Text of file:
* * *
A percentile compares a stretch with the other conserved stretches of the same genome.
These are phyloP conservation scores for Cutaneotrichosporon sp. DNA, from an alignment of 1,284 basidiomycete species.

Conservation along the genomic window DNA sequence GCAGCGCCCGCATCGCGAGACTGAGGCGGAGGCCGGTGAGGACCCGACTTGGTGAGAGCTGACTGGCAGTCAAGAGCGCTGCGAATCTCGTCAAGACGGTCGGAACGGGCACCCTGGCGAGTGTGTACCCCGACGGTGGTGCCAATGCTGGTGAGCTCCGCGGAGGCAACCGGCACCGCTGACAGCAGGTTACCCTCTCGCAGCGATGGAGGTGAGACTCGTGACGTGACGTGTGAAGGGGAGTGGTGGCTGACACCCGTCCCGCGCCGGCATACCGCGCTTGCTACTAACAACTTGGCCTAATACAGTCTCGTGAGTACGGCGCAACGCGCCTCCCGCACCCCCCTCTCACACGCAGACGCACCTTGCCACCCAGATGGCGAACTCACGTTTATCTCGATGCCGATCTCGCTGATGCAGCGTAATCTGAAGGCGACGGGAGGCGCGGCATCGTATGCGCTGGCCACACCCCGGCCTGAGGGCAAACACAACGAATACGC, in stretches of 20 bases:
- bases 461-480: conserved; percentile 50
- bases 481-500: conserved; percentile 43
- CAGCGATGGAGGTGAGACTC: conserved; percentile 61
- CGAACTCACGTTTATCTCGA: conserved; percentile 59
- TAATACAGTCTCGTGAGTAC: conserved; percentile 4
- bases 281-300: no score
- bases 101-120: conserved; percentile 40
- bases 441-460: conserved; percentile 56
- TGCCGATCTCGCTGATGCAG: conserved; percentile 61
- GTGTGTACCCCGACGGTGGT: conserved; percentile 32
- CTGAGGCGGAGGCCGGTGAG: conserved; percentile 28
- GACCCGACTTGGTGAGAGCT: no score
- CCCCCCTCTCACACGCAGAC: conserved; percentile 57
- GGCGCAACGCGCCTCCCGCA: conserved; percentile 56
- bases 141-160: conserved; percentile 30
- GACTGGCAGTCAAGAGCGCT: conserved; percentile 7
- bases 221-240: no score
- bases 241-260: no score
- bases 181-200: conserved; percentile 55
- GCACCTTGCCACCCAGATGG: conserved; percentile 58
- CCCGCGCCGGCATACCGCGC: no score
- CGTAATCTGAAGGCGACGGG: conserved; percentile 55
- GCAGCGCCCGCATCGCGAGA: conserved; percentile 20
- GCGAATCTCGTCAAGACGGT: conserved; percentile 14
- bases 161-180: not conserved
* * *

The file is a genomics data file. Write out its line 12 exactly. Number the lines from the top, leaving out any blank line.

- TGCCGATCTCGCTGATGCAG: conserved; percentile 61